What if I forget to take it?
Empagliflozin, or empagliflozin with linagliptin (Glyxambi)
If you miss a dose of empagliflozin or Glyxambi and it's 12 hours or more until your next dose, take it as soon as you remember. Then take your next dose at the usual time.
If it is less than 12 hours until your next dose, skip the missed dose. Then take your next dose at the usual time.
Empagliflozin with metformin (Synjardy)
If you miss a dose of Synjardy, take it as soon as you remember, unless it's only a few hours until your next dose. In which case miss out the forgotten dose and take your next dose at the usual time.
Do not take a double dose to make up for a forgotten dose.
If you forget doses often, it may help to set an alarm to remind you. You could also ask a pharmacist for advice on other ways to help you remember to take your medicine.
What if I take too much?
Non-urgent advice: Contact your doctor immediately if:
- you take too many empagliflozin tablets
An overdose of empagliflozin can cause low blood sugar (hypoglycaemia). Symptoms include feeling hungry, trembling or shaking, sweating, confusion and difficulty concentrating.
If you think you have low blood sugar, have some food or drink that quickly gets sugar into your bloodstream (like sugar cubes or fruit juice).
This type of sugar will not stay in your blood for long. You may also need to eat a starchy carbohydrate, like a sandwich or a couple of biscuits.
5. Side effects
Like all medicines, empagliflozin can cause side effects although not everyone gets them.
Side effects often improve as your body gets used to the medicine.
Common side effects
These common side effects happen in more than 1 in 100 people. They’re usually mild and shortlived.
Talk to your doctor or pharmacist if these side effects bother you or do not go away:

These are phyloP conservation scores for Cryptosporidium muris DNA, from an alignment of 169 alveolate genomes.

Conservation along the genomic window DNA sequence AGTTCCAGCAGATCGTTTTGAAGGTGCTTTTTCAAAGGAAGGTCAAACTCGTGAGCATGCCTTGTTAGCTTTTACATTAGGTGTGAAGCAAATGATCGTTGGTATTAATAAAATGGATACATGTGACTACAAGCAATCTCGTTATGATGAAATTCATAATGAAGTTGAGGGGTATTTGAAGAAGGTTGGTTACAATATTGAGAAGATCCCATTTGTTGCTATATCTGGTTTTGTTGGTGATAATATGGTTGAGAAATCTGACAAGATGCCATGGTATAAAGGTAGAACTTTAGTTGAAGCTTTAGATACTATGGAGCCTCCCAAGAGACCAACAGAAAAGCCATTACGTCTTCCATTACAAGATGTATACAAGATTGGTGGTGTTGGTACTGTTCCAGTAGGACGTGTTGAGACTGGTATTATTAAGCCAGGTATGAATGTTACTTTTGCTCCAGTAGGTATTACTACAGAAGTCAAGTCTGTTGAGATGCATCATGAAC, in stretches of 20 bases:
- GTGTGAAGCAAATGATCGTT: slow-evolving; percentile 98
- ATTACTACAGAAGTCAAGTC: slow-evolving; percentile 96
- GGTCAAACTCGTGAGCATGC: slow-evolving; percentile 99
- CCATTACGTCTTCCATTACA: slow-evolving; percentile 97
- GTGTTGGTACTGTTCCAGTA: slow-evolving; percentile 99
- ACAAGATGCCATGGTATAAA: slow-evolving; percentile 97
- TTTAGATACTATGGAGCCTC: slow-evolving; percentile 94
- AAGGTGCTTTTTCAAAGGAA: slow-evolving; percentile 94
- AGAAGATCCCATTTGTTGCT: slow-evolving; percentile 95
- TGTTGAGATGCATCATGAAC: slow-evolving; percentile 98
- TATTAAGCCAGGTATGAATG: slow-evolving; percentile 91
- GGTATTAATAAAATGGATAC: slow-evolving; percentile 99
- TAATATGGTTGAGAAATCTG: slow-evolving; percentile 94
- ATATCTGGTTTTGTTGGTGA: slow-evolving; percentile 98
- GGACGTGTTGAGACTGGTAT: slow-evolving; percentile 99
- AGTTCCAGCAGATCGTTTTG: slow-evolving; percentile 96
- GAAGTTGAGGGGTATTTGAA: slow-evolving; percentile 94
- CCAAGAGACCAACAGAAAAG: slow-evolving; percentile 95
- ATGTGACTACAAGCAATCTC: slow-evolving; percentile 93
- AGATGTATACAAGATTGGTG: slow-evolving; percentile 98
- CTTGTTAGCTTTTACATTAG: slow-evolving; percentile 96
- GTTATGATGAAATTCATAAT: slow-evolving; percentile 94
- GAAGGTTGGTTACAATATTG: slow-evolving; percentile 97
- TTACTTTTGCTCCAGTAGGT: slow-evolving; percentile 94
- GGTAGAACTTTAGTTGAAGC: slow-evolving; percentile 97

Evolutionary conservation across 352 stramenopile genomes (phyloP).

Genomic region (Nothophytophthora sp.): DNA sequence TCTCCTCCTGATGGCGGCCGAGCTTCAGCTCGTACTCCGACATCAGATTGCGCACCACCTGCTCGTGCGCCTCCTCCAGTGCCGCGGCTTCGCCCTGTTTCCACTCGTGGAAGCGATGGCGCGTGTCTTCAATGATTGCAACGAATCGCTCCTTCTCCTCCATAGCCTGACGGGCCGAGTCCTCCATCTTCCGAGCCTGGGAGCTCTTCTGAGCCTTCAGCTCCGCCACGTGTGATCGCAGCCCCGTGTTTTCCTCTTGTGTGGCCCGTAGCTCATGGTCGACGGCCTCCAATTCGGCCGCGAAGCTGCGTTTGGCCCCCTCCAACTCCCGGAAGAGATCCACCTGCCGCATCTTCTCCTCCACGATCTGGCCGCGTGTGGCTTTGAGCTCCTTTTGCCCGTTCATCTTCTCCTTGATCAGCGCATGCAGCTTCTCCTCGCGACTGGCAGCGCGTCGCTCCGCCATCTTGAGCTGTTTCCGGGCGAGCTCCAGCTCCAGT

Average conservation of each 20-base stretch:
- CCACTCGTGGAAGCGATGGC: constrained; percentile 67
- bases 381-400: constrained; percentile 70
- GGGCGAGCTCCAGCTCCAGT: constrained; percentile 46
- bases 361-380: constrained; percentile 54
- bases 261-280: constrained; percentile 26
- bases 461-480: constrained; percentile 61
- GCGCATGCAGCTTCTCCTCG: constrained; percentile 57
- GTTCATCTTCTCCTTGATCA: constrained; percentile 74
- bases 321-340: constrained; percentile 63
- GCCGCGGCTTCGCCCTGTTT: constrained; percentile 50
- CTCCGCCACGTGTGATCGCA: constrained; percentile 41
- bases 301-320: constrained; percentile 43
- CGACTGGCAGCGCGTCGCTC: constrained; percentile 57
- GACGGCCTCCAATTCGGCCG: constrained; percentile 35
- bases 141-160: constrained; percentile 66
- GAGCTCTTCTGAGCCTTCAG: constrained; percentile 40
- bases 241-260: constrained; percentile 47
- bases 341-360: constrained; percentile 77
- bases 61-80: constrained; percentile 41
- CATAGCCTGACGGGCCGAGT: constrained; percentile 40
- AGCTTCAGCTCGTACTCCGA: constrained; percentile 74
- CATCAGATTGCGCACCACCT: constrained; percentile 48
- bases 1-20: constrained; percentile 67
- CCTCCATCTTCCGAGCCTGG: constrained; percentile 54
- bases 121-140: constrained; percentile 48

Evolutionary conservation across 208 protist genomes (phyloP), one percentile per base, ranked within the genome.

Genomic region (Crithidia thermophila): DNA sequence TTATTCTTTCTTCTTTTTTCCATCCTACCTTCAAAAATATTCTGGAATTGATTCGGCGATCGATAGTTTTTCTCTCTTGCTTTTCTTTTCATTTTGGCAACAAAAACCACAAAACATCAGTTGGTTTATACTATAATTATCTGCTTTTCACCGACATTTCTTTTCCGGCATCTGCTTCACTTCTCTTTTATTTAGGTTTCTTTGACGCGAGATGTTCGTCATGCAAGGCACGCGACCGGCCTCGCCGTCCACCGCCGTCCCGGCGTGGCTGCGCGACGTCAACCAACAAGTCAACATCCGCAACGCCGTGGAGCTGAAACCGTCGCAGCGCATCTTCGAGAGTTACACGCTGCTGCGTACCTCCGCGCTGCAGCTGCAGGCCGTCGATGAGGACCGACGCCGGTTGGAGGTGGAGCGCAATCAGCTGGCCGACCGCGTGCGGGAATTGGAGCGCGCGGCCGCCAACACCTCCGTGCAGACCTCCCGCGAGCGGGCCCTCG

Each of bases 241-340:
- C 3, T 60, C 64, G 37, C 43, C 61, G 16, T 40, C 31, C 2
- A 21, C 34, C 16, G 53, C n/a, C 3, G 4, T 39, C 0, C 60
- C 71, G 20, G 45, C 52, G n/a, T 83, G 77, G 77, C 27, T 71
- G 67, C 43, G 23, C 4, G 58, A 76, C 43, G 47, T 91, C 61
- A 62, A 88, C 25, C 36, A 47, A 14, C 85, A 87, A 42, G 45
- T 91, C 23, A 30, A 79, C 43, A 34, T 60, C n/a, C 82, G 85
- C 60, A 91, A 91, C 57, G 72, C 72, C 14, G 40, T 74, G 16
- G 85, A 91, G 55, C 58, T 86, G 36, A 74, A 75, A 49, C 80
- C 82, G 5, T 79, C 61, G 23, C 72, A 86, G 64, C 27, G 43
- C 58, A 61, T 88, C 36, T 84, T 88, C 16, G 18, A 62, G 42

- pain or a burning feeling when you pee
- peeing more than normal
- mild skin rash or itchy skin
Serious side effects
Most serious side effects are rare and happen in less than 1 in 1,000 people.
Tell your doctor straight away if:
- you're feeling or being sick, feel very thirsty, confused or unusually tired, have stomach pain, your breath smells fruity, and your breathing is deep or fast – these can be signs of diabetic ketoacidosis
- you're feeling thirsty, have dark yellow and strong-smelling pee, feeling dizzy, lightheaded or tired, have a dry mouth, lips and eyes, and you're peeing little, and fewer than 4 times a day – these can be signs of dehydration
- you have a high temperature or feel cold and shivery, get a burning feeling when peeing, have pain in your back or side, or blood in your urine – these can be signs of a severe urinary tract infection (UTI)
Low blood sugar
If you take empagliflozin with other diabetes medicines, including insulin or sulphonylureas like gliclazide, your blood sugar can sometimes go too low.
This is called hypoglycaemia or a "hypo".
Always carry a fast-acting carbohydrate with you, like sugar cubes, fruit juice or some sweets, in case your blood sugar level gets low. Artificial sweeteners will not help.